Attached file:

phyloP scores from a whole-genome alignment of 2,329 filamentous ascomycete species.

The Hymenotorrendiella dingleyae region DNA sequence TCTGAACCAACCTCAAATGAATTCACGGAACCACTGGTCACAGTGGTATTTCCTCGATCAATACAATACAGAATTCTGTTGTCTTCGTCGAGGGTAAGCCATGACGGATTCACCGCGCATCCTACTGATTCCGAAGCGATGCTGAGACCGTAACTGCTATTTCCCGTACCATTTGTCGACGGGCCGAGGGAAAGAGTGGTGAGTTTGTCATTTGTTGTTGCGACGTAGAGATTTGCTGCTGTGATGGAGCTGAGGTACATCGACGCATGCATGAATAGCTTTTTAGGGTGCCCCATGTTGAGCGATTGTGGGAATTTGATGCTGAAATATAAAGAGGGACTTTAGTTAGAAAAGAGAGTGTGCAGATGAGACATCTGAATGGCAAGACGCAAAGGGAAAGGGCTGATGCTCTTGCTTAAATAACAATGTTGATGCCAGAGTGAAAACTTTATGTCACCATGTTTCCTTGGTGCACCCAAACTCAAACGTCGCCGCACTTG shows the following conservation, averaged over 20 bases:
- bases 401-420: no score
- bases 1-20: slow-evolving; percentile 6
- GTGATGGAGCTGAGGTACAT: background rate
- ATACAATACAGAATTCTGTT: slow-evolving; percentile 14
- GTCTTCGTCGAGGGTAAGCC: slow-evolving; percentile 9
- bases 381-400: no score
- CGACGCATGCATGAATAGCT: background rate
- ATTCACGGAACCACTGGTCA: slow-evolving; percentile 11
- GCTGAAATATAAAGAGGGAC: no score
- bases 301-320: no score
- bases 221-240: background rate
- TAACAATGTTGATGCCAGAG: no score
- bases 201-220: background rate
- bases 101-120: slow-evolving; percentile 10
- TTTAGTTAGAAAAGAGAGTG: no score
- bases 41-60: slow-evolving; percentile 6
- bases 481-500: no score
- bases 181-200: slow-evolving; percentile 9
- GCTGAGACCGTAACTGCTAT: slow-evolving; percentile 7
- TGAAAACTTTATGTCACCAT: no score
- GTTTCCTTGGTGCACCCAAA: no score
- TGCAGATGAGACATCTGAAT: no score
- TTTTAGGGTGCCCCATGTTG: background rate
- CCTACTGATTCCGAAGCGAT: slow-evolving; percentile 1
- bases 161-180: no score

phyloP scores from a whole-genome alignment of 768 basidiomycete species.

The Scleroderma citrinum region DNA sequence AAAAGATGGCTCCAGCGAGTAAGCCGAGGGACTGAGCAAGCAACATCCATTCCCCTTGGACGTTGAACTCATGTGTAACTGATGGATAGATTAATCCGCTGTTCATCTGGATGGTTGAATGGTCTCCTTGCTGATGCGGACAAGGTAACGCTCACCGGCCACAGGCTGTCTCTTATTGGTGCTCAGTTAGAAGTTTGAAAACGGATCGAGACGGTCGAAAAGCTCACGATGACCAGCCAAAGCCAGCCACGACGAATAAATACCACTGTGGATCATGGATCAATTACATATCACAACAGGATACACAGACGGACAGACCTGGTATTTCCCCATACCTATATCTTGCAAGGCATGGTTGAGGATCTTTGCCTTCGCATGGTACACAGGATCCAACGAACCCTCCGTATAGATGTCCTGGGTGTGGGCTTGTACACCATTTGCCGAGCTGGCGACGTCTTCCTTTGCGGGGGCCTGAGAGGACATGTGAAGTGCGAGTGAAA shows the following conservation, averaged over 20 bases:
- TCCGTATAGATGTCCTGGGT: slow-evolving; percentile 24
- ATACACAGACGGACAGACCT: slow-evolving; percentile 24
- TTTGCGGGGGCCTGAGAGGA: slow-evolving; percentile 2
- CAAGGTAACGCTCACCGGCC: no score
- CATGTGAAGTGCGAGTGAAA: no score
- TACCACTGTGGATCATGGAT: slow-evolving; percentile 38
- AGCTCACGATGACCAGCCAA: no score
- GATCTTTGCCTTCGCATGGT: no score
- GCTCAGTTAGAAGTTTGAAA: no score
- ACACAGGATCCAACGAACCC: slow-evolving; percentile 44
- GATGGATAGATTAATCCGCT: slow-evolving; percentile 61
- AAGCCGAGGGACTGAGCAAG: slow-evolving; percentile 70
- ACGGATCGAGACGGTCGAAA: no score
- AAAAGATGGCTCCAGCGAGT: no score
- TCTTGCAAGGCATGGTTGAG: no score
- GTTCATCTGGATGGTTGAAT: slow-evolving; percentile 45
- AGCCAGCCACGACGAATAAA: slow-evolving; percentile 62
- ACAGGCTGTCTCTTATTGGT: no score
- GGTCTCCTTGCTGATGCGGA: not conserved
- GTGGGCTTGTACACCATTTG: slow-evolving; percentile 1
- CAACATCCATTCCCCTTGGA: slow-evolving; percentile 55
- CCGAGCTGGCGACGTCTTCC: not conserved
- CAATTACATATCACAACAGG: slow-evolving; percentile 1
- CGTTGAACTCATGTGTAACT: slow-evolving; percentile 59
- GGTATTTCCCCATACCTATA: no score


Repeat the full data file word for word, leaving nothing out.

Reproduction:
phyloP scores from a whole-genome alignment of 2,329 filamentous ascomycete species.

The Hymenotorrendiella dingleyae region DNA sequence TCTGAACCAACCTCAAATGAATTCACGGAACCACTGGTCACAGTGGTATTTCCTCGATCAATACAATACAGAATTCTGTTGTCTTCGTCGAGGGTAAGCCATGACGGATTCACCGCGCATCCTACTGATTCCGAAGCGATGCTGAGACCGTAACTGCTATTTCCCGTACCATTTGTCGACGGGCCGAGGGAAAGAGTGGTGAGTTTGTCATTTGTTGTTGCGACGTAGAGATTTGCTGCTGTGATGGAGCTGAGGTACATCGACGCATGCATGAATAGCTTTTTAGGGTGCCCCATGTTGAGCGATTGTGGGAATTTGATGCTGAAATATAAAGAGGGACTTTAGTTAGAAAAGAGAGTGTGCAGATGAGACATCTGAATGGCAAGACGCAAAGGGAAAGGGCTGATGCTCTTGCTTAAATAACAATGTTGATGCCAGAGTGAAAACTTTATGTCACCATGTTTCCTTGGTGCACCCAAACTCAAACGTCGCCGCACTTG shows the following conservation, averaged over 20 bases:
- bases 401-420: no score
- bases 1-20: slow-evolving; percentile 6
- GTGATGGAGCTGAGGTACAT: background rate
- ATACAATACAGAATTCTGTT: slow-evolving; percentile 14
- GTCTTCGTCGAGGGTAAGCC: slow-evolving; percentile 9
- bases 381-400: no score
- CGACGCATGCATGAATAGCT: background rate
- ATTCACGGAACCACTGGTCA: slow-evolving; percentile 11
- GCTGAAATATAAAGAGGGAC: no score
- bases 301-320: no score
- bases 221-240: background rate
- TAACAATGTTGATGCCAGAG: no score
- bases 201-220: background rate
- bases 101-120: slow-evolving; percentile 10
- TTTAGTTAGAAAAGAGAGTG: no score
- bases 41-60: slow-evolving; percentile 6
- bases 481-500: no score
- bases 181-200: slow-evolving; percentile 9
- GCTGAGACCGTAACTGCTAT: slow-evolving; percentile 7
- TGAAAACTTTATGTCACCAT: no score
- GTTTCCTTGGTGCACCCAAA: no score
- TGCAGATGAGACATCTGAAT: no score
- TTTTAGGGTGCCCCATGTTG: background rate
- CCTACTGATTCCGAAGCGAT: slow-evolving; percentile 1
- bases 161-180: no score

phyloP scores from a whole-genome alignment of 768 basidiomycete species.

The Scleroderma citrinum region DNA sequence AAAAGATGGCTCCAGCGAGTAAGCCGAGGGACTGAGCAAGCAACATCCATTCCCCTTGGACGTTGAACTCATGTGTAACTGATGGATAGATTAATCCGCTGTTCATCTGGATGGTTGAATGGTCTCCTTGCTGATGCGGACAAGGTAACGCTCACCGGCCACAGGCTGTCTCTTATTGGTGCTCAGTTAGAAGTTTGAAAACGGATCGAGACGGTCGAAAAGCTCACGATGACCAGCCAAAGCCAGCCACGACGAATAAATACCACTGTGGATCATGGATCAATTACATATCACAACAGGATACACAGACGGACAGACCTGGTATTTCCCCATACCTATATCTTGCAAGGCATGGTTGAGGATCTTTGCCTTCGCATGGTACACAGGATCCAACGAACCCTCCGTATAGATGTCCTGGGTGTGGGCTTGTACACCATTTGCCGAGCTGGCGACGTCTTCCTTTGCGGGGGCCTGAGAGGACATGTGAAGTGCGAGTGAAA shows the following conservation, averaged over 20 bases:
- TCCGTATAGATGTCCTGGGT: slow-evolving; percentile 24
- ATACACAGACGGACAGACCT: slow-evolving; percentile 24
- TTTGCGGGGGCCTGAGAGGA: slow-evolving; percentile 2
- CAAGGTAACGCTCACCGGCC: no score
- CATGTGAAGTGCGAGTGAAA: no score
- TACCACTGTGGATCATGGAT: slow-evolving; percentile 38
- AGCTCACGATGACCAGCCAA: no score
- GATCTTTGCCTTCGCATGGT: no score
- GCTCAGTTAGAAGTTTGAAA: no score
- ACACAGGATCCAACGAACCC: slow-evolving; percentile 44
- GATGGATAGATTAATCCGCT: slow-evolving; percentile 61
- AAGCCGAGGGACTGAGCAAG: slow-evolving; percentile 70
- ACGGATCGAGACGGTCGAAA: no score
- AAAAGATGGCTCCAGCGAGT: no score
- TCTTGCAAGGCATGGTTGAG: no score
- GTTCATCTGGATGGTTGAAT: slow-evolving; percentile 45
- AGCCAGCCACGACGAATAAA: slow-evolving; percentile 62
- ACAGGCTGTCTCTTATTGGT: no score
- GGTCTCCTTGCTGATGCGGA: not conserved
- GTGGGCTTGTACACCATTTG: slow-evolving; percentile 1
- CAACATCCATTCCCCTTGGA: slow-evolving; percentile 55
- CCGAGCTGGCGACGTCTTCC: not conserved
- CAATTACATATCACAACAGG: slow-evolving; percentile 1
- CGTTGAACTCATGTGTAACT: slow-evolving; percentile 59
- GGTATTTCCCCATACCTATA: no score